may not be cited except as provided by
Minn. Stat.§ 480A.08, subd. 3 (1996).
STATE OF MINNESOTA
IN COURT OF APPEALS
State of Minnesota,
James Douglas Pohl,
Filed August 26, 1997
Stearns County District Court
File No. K2944405
Roger S. Van Heel, Stearns County Attorney, Administration Center, Room 448, 705 Courthouse Square, St. Cloud, MN 56303 (for Respondent)
John M. Stuart, State Public Defender, Lyonel Norris, Assistant State Public Defender, 2829 University Avenue SE, Suite 600, Minneapolis, MN 55414 (for Appellant)
Considered and decided by Schumacher, Presiding Judge, Randall, Judge, and Kalitowski, Judge.
Appellant James Pohl contends he is entitled to a new trial on the charge of criminal vehicular homicide because the district court erred in instructing the jury. We affirm.
Pohl argues the district court erred in instructing the jury that "[t]he fact that a person under the age of 21 consumes alcohol does not in and of itself constitute causal negligence." But a party waives its right to challenge jury instructions on appeal by failing to object to them in the district court. State v. Shatto, 285 N.W.2d 492, 493 (Minn. 1979). Although Pohl claims that he objected to the instruction in the district court, we find nothing in the record to support this claim. Nor did Pohl object to the instruction in his motion for a new trial. Accordingly, we conclude Pohl waived objection to the challenged instruction.
Where a party waives an objection by failing to raise it before the district court, a reviewing court may nevertheless address the alleged error if "the error is one of fundamental law and results in substantial and material prejudice to a defendant's rights." State v. Dolbeare, 511 N.W.2d 443, 446 (Minn. 1994) (citation omitted); see Minn. R. Crim. P. 31.02 (governing plain error).
Here, Pohl does not object to the instructions as they pertain to driving under the influence. Rather, he claims the instruction that "[t]he fact that a person under the age of 21 consumes alcohol does not in and of itself constitute causal negligence" constitutes plain error because it misstates the law and is misleading.
Pohl neither explains, nor cites any authority in support of, his claim that the challenged instruction misstates the law. Moreover, the instruction that underage consumption does not alone constitute negligence is consistent with State v. VanWert, 442 N.W.2d 795 (Minn. 1989). In VanWert, the court held that evidence of driving under the influence, without more, could not establish both the driving under the influence element and the negligence element required under Minn. Stat. § 609.21 (1996). Id. at 797.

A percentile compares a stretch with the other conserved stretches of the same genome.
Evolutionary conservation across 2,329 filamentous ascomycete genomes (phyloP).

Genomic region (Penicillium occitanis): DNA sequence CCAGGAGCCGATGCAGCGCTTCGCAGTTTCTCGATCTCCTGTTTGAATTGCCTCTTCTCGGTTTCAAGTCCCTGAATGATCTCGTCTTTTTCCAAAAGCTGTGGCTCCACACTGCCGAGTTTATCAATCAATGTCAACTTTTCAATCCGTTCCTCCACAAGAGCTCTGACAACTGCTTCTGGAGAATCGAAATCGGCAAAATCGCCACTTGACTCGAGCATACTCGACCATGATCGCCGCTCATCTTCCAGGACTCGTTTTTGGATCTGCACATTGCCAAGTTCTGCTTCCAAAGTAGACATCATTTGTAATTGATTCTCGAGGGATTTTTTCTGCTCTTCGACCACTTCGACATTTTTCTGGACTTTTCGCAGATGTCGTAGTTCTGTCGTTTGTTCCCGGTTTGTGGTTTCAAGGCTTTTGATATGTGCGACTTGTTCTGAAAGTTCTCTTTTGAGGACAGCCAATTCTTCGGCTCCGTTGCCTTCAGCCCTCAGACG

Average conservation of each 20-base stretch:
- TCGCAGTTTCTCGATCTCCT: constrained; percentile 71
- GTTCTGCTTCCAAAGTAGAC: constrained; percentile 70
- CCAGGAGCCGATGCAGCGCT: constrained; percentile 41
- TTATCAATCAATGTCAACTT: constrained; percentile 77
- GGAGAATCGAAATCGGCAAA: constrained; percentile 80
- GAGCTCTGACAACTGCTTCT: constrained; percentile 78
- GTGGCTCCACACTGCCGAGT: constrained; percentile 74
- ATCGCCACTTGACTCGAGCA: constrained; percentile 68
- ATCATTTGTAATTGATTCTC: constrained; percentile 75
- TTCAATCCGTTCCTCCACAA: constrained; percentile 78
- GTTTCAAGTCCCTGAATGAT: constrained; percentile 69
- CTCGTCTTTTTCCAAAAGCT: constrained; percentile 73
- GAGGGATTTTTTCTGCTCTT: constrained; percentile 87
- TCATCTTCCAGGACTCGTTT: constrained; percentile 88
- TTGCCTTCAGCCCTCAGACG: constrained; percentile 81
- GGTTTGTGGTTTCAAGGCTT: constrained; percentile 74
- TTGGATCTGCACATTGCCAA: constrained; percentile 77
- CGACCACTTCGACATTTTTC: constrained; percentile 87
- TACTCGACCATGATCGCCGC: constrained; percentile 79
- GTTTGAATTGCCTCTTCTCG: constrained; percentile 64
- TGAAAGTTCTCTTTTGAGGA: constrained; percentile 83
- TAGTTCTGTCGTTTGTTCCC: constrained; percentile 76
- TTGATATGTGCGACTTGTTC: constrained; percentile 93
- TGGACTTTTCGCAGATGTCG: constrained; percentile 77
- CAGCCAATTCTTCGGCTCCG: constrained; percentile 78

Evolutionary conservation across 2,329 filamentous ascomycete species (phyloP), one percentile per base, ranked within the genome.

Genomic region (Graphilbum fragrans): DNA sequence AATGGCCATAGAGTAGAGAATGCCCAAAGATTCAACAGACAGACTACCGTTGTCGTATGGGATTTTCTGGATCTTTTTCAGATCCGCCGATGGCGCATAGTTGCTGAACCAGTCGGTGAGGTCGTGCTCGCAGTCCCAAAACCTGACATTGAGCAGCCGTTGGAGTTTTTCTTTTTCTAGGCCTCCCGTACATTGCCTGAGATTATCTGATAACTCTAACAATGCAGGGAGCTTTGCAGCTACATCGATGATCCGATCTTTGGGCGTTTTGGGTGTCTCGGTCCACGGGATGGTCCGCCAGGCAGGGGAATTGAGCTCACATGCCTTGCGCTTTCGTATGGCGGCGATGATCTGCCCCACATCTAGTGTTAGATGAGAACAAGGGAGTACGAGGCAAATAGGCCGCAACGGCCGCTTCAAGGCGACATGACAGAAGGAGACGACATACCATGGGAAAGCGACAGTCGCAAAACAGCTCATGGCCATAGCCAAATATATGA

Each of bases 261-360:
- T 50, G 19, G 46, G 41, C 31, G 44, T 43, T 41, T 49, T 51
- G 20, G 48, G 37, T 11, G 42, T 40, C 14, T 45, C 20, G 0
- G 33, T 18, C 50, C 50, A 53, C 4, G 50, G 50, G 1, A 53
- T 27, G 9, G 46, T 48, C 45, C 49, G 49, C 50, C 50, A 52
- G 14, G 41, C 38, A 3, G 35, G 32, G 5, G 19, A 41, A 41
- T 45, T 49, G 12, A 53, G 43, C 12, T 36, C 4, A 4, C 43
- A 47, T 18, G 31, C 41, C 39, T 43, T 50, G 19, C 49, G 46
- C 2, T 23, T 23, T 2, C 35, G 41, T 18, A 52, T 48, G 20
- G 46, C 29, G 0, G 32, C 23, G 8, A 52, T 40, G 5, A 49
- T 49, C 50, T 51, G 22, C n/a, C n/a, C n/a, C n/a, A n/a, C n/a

Here, underage consumption, without some evidence of impairment due to consumption, cannot satisfy the negligence requirement of section 609.21. See State v. Stark, 363 N.W.2d 53, 55 (Minn. 1985) (reviewing instruction given defining driving under the influence). Consequently, the challenged instruction did not misstate the law.
Nor was the instruction misleading. As respondent correctly notes, the prosecutor said in his opening statement that Pohl was negligent because he consumed alcohol while underage. In addition, the court instructed the jury on several statutes governing the operation of motor vehicles and stated that the violation of any of those statutes "is evidence of negligence." Thus, the challenged instruction corrected the prosecutor's misstatement of the law and prevented any assumption by the jurors that the violation of state law prohibiting underage consumption, like the violation of any of the other statutes described by the court, constituted negligence.
Even if the challenged instruction was an error of fundamental law, it did not result in substantial and material prejudice to Pohl's rights. The following evidence adequately supports a finding of negligence even without considering the evidence of Pohl's underage consumption: (1) respondent's expert witness testified that Pohl was traveling approximately 67 miles per hour at the time of impact, in violation of the applicable 55 mph speed limit; (2) despite testimony that Pohl had at least nine seconds from the time he should have seen the victims to the time that he struck them, Pohl said he never saw the victims, and failed to apply his brakes until after he had hit them; and (3) Pohl weaved onto the right shoulder of the road and into the grass just before striking the victims. Given these facts, and viewing the instructions in their entirety, omission of the challenged instruction would not have changed the verdict.
Because Pohl waived his objection to the instructions and the challenged instruction did not constitute plain error, Pohl is not entitled to a new trial.